Search icon
Explore icon

From the Deputy Principal – Students, Ms Gabby Smith

Deputy Principal - Students, Gabrielle Smith

Deputy Principal - Students, Ms Gabrielle Smith

Waverley Council Safe Routes to School Survey

Waverley Council is kicking off our Safe Routes to School program, which aims to make walking safer and easier. We’re also looking to encourage parents/carers and children to choose walking, scooting or riding to school.

The well-understood benefits of walking to school include increased physical activity, better concentration in class, and improved wellbeing through a degree of independence. This is in addition to reducing car congestion around schools.

Waverley College has joined in our first round of the program. Achieving this requires teamwork. Council can improve footpaths, install crossings, improve lighting, and other infrastructure and safety upgrades where it’s needed most. We would like your feedback about the most important upgrades needed so your child can safely travel to school.

Please do so via the survey and map at by 30 August 2023.

You can use any existing Waverley Council Have Your Say login or create a new one by clicking “Join” on the Have Your Say homepage and following the prompts.

Walking to and from school

This Month on SchoolTV – Neurodiversity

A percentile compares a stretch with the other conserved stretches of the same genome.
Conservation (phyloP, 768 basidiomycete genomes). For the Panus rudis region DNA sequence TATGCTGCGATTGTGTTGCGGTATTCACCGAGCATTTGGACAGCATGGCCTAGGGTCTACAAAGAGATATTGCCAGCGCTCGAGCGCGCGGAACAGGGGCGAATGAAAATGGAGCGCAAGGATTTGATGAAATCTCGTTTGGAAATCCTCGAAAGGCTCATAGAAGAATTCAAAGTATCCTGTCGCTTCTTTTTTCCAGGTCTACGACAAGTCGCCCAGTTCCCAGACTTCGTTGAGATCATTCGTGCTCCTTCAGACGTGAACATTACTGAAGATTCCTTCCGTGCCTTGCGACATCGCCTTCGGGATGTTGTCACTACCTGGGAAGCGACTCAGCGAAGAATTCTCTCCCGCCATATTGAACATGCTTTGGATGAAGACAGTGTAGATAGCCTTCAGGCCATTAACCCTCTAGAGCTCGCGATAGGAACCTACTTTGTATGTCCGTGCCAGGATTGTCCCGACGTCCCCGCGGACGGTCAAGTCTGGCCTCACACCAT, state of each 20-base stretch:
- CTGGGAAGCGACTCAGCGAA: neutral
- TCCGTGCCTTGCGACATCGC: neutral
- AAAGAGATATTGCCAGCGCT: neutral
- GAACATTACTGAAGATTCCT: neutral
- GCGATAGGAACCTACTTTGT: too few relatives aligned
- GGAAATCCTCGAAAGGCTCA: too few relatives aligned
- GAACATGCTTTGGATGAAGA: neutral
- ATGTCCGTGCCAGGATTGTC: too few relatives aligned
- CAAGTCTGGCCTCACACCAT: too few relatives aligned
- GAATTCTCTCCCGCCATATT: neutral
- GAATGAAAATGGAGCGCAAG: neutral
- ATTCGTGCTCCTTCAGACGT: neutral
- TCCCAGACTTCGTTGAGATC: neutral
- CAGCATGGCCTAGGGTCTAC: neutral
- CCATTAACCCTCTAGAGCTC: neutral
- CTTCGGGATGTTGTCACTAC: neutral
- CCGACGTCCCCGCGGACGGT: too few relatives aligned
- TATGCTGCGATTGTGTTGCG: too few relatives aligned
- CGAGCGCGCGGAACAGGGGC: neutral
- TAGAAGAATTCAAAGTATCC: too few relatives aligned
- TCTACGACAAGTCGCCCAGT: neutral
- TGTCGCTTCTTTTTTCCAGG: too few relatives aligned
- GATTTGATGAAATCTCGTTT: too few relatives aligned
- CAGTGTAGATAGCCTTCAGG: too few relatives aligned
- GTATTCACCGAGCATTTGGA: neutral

Neurodiversity emphasises the natural variation in how an individual’s brain functions and how they perceive and interact with the world, leading to diverse ways of learning and communicating. While most young people are neurotypical, some exhibit variations in brain development, such as ADHD, autism or dyslexia, making them neurodivergent.

Embracing neurodiversity involves accepting, celebrating, and supporting neurodivergent children and adolescents without attempting to change or treat their differences. Using respectful language, challenging unhelpful attitudes, avoiding assumptions, and actively promoting inclusivity can help embrace neurodiversity effectively.

Acknowledging the unique ways neurodiverse young people do things and then adapting tasks and activities to ensure their full participation will encourage them to develop strategies that feel natural to them. It will help improve their mental health, wellbeing and sense of self. By recognising and nurturing their strengths, parents and caregivers can contribute to building an inclusive and compassionate society where all young people can thrive.

Learning more about neurodiversity, equips caregivers with insights into effective communication techniques, educational strategies, and parenting approaches tailored to the specific needs of their neurodivergent child. We hope you take time to reflect on the information offered in this month’s edition, and we always welcome your feedback.

If you do have any concerns about the wellbeing of your child, please contact the school for further information or seek help from a medical professional.

Click here for this month's edition of SchoolTV


Ms Gabby Smith

Deputy Principal – Students